The tax system has a flip side - it is called the transfer system and it is getting harder to follow
The Government has always redistributed tax revenue back to Australians in a whole range of ways. This is not a new story. The new story is the increasing complexity of this system of transfer and with governments looking for ways to balance budgets, the story is also about constant change.
Australians live with a system that is based on legacy design, overlaid with policy tinkering and occasionally largely overhauled with a barrage of new ideas that flow through the media and parliament.
The Productivity Commission report on childcare and early learning is a great example. The report weighs in at more than 1000 pages, and so it should - child care subsidies and the range of related family payments are not just an important part of family budgets, but they feed back into a complex array of government objectives for what these payments may achieve, including issues of fairness and motivation for families to become productive.
Unfortunately, this complexity bites. In all the finessing, one important aspect gets lost - and that is the ability for Australians to make informed decisions with so many factors to consider.
So if the government is changing an already complex system, how do Australians easily assess how these rule changes impact their budget?
It is time to solve this complexity.
It has to be complex
Here is the thing. Governments want to be very specific about how their programs are applied. They want to make sure people with different financial situations are treated in a consistent way.
Meanwhile, no two families are going to be the same, nor age pensioners or first home buyers. This means the number of rules multiplies and always will - just so they are comprehensive.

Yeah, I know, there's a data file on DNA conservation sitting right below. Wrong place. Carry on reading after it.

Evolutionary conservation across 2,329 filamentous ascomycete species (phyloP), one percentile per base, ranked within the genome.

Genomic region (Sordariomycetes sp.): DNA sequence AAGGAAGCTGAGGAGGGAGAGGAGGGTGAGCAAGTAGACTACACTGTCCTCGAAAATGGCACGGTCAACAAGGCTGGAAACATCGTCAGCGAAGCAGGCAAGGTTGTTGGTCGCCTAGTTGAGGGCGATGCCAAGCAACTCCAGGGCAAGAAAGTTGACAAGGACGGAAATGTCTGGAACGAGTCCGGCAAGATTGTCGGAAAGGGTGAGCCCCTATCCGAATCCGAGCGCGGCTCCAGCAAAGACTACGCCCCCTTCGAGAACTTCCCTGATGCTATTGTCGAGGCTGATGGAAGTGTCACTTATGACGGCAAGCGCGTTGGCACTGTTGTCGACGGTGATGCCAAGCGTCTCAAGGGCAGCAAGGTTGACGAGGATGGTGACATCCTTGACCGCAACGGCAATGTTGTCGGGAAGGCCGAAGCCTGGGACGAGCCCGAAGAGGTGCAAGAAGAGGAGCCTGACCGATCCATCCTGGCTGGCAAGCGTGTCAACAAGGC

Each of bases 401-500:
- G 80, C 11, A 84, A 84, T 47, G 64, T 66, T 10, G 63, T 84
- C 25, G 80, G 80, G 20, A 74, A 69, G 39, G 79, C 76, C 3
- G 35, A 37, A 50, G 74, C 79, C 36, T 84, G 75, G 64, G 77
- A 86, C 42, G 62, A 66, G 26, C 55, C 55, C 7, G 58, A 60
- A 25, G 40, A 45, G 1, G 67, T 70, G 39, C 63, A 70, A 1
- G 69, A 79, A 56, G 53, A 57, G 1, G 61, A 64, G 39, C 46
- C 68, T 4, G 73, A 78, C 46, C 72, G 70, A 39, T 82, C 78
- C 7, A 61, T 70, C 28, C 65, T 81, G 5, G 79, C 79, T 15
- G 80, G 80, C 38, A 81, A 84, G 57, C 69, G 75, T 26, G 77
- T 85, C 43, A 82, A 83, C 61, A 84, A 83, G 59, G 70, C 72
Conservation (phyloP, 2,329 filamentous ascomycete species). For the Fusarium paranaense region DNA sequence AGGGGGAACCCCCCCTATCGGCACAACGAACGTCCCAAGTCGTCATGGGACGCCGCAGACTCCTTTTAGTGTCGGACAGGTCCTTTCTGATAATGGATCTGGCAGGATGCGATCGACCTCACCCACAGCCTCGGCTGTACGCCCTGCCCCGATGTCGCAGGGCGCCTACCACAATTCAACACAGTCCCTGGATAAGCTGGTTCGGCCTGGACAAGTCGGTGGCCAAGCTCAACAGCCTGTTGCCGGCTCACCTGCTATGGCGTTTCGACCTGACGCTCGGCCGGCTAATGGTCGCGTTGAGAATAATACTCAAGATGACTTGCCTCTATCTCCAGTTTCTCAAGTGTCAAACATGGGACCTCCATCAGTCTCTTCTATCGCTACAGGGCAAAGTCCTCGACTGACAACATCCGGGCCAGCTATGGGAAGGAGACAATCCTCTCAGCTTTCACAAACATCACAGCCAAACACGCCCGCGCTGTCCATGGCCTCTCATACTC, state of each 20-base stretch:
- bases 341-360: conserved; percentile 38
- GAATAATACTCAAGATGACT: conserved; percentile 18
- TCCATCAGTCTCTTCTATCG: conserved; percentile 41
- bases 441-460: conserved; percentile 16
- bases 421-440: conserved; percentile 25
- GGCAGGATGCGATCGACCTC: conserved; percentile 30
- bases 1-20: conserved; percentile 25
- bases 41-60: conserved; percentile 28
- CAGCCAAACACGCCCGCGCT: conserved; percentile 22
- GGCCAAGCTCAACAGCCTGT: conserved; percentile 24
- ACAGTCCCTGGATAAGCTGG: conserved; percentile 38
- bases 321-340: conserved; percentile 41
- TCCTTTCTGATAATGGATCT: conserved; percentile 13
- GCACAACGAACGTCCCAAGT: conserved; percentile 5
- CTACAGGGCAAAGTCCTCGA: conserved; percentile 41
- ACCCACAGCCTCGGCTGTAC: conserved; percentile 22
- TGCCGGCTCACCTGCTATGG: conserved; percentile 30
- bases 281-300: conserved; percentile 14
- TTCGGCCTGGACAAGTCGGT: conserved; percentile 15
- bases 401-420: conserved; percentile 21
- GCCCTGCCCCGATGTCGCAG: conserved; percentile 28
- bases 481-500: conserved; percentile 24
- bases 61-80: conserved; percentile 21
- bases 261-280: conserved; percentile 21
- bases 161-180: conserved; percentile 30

For the consumer there are 3 courses of action available: 1. Read all the rules and try and work out what rules apply to them, 2. Call government lines and seek information, or 3. Apply and hope for the best.
This is not good enough.
The government doesn’t have the systems anyway
Centrelink is spending more than $1bn over 7 years to upgrade their systems managing $100bn of payments to 7.3 million Australians. This is a platform that was built in the 1980’s, and currently requires 100 public servants and 6 months work, and $500k, just to change a social security letter. Do you think it is a priority for the government to help the consumer work out the lay of the land? They have bigger fish to fry.
Australians spent 867 years on hold to Centrelink in 2012
Yes - that’s right. According to the Community and Public Sector Union report on Centrelink Call Sector services in August 2012, Australians made 38 Million Calls to Centrelink with an average wait time of 12 minutes. That is 867 years on hold. This does not include time wasted searching for information on the web, and the uncertainty of making a claim with no idea of the outcome.
This is not just time wasted by Australians, but what of the cost to the Government in staffing these call centres?
Because there is no competition
Want to get a start in getting to know the system? Have a look here . Still confused? Why not call Centrelink? Prepare to wait.